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Delta is the Third Zombie:
Airline Losses Prove
Cost-Cutting Doesn't Work

Jan. 20, 2005 (EIRNS)—The Jan. 19-20 announcements of 2004 earnings for four "legacy" airlines show huge losses for Delta. Draconian reductions in workforce, wages, and pensions by Delta and others in the last year, have been outpaced several times over by collapsing ticket prices, and fuel costs that are 67-75% higher than in 2003.

Delta reported a 2004 net loss of $5.2 billion, versus a $773 million loss in 2003. Even without extraordinary items, like the write-off of goodwill of its regional carrier, Comair (which cancelled 1100 flights on Christmas Day), Delta's year's loss would have been $2.3 billion, or three times its 2003 loss.

During 2004, Delta: Cut executive pay by 10% across the board; eliminated health benefits to employees who retire after Jan. 1, 2006; announced the elimination of between 6,000-7,000 jobs by December 2005; will eliminate Dallas-Ft. Worth as a hub; reduced pilots' base pay by 34.5% as of December 2004; and stopped accruals to its defined benefit pension plans in December, and established a less valuable defined-contribution plan as of Jan. 1, 2005, among other cutbacks — and still lost $5.2 billion in 2004!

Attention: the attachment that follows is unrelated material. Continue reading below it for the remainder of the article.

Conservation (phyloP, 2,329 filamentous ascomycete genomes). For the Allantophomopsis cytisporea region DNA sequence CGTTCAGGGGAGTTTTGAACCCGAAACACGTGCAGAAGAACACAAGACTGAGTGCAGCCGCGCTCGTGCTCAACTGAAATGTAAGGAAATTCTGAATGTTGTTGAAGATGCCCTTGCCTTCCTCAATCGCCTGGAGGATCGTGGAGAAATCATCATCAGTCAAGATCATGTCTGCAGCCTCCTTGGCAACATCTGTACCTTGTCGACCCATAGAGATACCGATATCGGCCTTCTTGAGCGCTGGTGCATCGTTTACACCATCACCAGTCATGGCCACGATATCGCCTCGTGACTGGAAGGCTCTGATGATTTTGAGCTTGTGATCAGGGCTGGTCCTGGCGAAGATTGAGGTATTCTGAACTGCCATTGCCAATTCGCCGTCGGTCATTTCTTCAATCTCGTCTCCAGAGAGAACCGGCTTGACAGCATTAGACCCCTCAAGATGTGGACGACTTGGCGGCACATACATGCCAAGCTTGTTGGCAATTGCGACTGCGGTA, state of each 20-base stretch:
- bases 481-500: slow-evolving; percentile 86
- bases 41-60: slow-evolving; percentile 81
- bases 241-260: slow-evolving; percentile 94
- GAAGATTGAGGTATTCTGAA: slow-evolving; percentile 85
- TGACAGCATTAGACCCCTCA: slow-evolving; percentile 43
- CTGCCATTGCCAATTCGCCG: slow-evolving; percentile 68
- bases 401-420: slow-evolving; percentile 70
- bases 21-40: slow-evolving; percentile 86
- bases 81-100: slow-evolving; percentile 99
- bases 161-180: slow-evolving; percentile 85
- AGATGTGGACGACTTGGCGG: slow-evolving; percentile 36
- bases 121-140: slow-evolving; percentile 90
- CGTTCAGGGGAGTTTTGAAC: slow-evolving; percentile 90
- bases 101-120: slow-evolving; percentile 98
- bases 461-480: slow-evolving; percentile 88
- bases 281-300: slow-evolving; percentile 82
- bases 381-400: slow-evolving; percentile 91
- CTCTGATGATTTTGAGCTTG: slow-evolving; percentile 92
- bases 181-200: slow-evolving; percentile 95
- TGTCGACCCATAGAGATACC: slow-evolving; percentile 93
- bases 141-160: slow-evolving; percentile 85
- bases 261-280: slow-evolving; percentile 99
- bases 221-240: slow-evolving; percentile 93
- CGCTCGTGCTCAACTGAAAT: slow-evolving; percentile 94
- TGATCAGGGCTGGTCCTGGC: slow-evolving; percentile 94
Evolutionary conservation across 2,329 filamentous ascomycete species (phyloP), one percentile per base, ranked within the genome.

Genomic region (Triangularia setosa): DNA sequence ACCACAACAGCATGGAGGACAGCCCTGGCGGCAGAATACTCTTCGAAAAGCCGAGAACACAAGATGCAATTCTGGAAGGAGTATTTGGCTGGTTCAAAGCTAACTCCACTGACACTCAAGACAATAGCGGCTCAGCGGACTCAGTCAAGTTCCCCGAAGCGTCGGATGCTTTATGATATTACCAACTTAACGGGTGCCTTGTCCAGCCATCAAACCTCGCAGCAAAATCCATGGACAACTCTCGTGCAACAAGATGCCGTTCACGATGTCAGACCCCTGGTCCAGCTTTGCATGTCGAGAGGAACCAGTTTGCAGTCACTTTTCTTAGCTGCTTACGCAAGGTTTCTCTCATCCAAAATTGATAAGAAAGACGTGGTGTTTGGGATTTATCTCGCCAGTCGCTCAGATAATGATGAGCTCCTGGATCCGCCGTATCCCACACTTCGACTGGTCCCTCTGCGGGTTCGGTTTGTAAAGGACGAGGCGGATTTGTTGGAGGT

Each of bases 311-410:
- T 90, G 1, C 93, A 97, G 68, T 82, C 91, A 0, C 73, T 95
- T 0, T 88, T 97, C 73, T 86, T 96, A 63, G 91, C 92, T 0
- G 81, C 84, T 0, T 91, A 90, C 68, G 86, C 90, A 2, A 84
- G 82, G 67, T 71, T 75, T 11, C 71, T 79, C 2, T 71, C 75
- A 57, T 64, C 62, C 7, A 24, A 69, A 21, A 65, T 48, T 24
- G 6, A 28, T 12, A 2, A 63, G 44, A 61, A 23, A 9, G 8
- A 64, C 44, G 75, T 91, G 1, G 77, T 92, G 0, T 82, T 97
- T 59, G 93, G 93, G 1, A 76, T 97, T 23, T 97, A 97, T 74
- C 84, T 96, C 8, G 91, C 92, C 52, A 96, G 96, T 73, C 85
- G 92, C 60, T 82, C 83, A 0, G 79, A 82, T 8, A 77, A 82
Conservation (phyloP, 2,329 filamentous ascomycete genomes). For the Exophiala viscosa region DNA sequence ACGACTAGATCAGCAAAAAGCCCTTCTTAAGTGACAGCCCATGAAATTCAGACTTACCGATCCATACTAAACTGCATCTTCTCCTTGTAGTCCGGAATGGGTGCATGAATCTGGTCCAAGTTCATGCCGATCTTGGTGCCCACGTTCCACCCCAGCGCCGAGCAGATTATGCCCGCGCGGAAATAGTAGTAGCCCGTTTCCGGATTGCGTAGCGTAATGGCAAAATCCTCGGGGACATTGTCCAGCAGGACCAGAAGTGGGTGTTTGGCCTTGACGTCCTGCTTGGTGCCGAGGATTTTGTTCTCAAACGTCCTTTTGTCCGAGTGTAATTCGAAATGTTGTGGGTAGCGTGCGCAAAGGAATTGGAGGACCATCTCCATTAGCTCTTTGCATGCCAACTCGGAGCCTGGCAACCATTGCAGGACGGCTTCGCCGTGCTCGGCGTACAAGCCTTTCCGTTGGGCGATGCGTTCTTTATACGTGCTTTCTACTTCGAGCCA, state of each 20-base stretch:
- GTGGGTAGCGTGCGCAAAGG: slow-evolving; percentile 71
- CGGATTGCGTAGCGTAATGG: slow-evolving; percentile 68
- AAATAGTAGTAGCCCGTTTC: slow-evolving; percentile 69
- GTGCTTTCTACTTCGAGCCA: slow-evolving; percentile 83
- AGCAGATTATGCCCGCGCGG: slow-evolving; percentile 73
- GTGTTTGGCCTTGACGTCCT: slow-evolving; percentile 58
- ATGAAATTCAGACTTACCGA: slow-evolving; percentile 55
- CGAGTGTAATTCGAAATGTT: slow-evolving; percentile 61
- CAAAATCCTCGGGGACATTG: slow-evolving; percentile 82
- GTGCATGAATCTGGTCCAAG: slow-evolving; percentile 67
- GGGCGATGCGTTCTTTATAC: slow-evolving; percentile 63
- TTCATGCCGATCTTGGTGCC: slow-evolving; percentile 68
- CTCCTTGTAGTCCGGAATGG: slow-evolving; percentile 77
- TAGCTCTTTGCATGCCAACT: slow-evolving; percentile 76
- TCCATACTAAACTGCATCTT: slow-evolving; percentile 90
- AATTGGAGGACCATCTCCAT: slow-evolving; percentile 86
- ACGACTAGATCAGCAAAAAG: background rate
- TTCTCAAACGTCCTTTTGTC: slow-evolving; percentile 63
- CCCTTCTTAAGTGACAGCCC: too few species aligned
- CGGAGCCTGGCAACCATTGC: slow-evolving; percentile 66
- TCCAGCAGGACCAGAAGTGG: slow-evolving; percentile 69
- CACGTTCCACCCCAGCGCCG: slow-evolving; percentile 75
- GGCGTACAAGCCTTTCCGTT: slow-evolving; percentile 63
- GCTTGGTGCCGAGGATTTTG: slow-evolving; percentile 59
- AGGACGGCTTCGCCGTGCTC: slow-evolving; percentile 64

American, the world's largest airline, lost $761 million in 2004, compared to $1.2 billion in 2003, but American's 2004 4th-quarter loss is more than three times as much as its 2003 4th-quarter loss. American plans to eliminate 3,200 jobs in 2005. American said higher fuel prices cost it $1.1 billion in 2004.

Continental's net loss for 2004 was $363 million, versus net income of $38 million in 2003. Continental cut $900 million in costs in 2004.

Northwest reported an $878 million loss for 2004, versus a net income of $236 million for 2003, despite Northwest's announcement of its progress in 2004 in cutting salaried and pilots' benefit and wage costs.

United Airlines and U.S. Airways are already in bankruptcy, and have not yet reported.